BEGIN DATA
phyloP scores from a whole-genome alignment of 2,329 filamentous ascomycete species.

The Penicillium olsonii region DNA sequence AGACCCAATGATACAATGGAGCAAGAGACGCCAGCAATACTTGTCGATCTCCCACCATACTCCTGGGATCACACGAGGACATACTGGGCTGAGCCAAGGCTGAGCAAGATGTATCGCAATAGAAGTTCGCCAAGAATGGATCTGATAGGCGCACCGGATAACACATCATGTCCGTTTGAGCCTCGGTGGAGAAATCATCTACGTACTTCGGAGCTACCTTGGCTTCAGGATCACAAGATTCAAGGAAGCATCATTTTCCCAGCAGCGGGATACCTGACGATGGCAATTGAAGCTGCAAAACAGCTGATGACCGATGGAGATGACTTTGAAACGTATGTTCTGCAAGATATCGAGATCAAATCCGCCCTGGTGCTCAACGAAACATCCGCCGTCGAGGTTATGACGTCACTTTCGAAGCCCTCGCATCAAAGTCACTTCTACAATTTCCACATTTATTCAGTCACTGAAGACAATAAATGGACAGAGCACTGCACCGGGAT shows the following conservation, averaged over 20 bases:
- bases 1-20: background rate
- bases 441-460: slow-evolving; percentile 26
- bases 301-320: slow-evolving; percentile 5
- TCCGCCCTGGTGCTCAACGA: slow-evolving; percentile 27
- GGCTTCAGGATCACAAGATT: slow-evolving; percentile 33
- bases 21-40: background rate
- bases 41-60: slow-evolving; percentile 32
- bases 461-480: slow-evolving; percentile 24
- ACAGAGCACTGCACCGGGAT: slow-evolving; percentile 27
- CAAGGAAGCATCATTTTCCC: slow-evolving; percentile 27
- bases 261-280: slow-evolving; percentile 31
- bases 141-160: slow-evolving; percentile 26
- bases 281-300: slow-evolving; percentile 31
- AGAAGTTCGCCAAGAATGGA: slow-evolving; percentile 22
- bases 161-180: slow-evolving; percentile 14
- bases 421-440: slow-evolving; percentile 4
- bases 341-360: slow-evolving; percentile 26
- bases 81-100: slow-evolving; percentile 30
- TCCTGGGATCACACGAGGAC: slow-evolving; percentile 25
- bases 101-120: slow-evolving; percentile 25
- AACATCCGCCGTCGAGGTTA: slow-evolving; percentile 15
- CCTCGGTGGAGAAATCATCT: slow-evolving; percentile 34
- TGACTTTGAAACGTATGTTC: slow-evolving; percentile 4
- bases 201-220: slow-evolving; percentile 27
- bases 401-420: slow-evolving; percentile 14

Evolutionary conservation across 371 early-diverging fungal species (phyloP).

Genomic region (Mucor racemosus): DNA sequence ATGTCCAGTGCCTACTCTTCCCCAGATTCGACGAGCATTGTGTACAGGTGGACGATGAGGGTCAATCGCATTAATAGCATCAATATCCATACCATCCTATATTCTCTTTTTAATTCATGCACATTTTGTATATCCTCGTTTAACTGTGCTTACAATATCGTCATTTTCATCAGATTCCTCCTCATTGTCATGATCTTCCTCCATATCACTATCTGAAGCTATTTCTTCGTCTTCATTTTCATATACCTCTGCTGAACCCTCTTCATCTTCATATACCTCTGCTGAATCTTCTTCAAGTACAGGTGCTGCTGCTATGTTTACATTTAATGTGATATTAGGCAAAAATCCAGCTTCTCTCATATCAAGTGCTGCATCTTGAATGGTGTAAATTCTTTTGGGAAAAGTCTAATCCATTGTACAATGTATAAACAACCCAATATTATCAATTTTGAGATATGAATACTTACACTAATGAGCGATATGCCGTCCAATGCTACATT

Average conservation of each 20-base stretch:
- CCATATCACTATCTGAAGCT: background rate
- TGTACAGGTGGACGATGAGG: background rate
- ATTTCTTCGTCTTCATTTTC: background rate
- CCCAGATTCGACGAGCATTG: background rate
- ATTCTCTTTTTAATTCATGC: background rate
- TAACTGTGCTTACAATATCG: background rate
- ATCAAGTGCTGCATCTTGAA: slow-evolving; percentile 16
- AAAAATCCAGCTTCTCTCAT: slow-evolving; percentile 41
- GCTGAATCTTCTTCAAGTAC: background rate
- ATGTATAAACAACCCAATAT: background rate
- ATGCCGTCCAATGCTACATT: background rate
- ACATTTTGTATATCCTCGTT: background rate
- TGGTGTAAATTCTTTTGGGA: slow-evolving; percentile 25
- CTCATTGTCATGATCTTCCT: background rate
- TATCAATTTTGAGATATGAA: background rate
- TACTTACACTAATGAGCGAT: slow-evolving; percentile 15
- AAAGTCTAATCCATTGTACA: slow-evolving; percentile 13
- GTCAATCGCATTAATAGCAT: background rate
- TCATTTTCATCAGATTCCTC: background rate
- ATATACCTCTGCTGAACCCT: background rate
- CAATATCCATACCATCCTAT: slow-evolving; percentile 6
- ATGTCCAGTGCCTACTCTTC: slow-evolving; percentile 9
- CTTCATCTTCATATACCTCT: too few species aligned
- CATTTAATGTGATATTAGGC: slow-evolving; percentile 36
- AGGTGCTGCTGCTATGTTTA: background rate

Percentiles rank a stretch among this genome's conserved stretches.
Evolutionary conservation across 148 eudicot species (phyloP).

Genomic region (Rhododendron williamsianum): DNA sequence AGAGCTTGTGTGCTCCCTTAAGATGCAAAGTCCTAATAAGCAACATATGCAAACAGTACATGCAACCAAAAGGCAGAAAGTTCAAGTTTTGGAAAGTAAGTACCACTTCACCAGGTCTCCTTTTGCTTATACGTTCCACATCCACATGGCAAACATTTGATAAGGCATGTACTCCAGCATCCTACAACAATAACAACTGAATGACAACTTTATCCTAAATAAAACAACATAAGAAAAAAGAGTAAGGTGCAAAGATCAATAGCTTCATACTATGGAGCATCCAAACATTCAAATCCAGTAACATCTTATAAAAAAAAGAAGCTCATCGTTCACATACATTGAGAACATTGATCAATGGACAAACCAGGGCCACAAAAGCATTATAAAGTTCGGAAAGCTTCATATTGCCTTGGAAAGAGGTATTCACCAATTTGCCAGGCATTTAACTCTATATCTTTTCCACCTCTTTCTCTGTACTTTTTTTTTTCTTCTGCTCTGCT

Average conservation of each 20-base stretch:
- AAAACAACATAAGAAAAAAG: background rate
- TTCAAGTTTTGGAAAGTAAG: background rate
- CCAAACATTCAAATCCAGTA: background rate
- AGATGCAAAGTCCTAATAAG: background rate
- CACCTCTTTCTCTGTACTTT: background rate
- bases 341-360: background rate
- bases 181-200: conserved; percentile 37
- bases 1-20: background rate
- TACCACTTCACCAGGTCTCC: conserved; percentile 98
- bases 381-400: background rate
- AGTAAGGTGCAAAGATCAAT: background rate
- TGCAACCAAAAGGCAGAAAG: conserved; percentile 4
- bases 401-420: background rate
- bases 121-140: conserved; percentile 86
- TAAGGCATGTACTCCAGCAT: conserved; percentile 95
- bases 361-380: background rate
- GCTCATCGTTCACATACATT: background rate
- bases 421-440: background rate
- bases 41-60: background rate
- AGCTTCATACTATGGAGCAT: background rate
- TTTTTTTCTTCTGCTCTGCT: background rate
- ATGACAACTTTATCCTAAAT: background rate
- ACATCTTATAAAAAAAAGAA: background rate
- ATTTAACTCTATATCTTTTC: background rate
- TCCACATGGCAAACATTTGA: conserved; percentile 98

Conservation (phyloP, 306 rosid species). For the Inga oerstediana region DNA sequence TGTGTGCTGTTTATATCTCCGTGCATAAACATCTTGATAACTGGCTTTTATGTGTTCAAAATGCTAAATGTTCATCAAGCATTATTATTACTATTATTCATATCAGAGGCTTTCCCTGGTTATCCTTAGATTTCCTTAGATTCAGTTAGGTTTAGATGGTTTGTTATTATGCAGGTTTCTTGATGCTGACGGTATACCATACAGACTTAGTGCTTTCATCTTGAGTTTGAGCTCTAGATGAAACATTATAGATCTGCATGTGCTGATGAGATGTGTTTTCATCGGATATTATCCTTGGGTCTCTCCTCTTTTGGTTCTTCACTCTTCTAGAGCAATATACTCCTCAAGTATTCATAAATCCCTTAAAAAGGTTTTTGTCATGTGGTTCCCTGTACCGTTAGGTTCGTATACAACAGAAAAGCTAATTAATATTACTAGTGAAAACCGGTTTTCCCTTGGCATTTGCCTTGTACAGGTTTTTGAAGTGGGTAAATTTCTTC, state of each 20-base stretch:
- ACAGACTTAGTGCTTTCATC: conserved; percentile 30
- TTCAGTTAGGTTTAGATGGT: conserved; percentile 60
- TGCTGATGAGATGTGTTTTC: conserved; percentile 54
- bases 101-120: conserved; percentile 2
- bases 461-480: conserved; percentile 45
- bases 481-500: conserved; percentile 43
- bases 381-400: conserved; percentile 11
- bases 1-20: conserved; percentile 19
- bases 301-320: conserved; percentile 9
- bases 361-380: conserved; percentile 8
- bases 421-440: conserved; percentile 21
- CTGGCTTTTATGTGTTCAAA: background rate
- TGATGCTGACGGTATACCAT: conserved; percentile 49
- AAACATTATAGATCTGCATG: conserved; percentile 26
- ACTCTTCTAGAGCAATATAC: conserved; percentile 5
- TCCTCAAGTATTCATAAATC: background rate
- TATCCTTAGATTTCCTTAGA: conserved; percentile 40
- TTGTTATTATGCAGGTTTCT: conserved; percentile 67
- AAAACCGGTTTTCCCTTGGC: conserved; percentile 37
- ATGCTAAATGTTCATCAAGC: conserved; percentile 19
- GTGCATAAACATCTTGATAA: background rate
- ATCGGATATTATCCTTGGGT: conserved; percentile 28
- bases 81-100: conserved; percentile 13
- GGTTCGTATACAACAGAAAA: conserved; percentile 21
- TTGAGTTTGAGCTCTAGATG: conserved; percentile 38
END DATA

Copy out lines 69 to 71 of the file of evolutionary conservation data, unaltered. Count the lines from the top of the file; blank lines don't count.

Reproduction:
- bases 381-400: background rate
- AGTAAGGTGCAAAGATCAAT: background rate
- TGCAACCAAAAGGCAGAAAG: conserved; percentile 4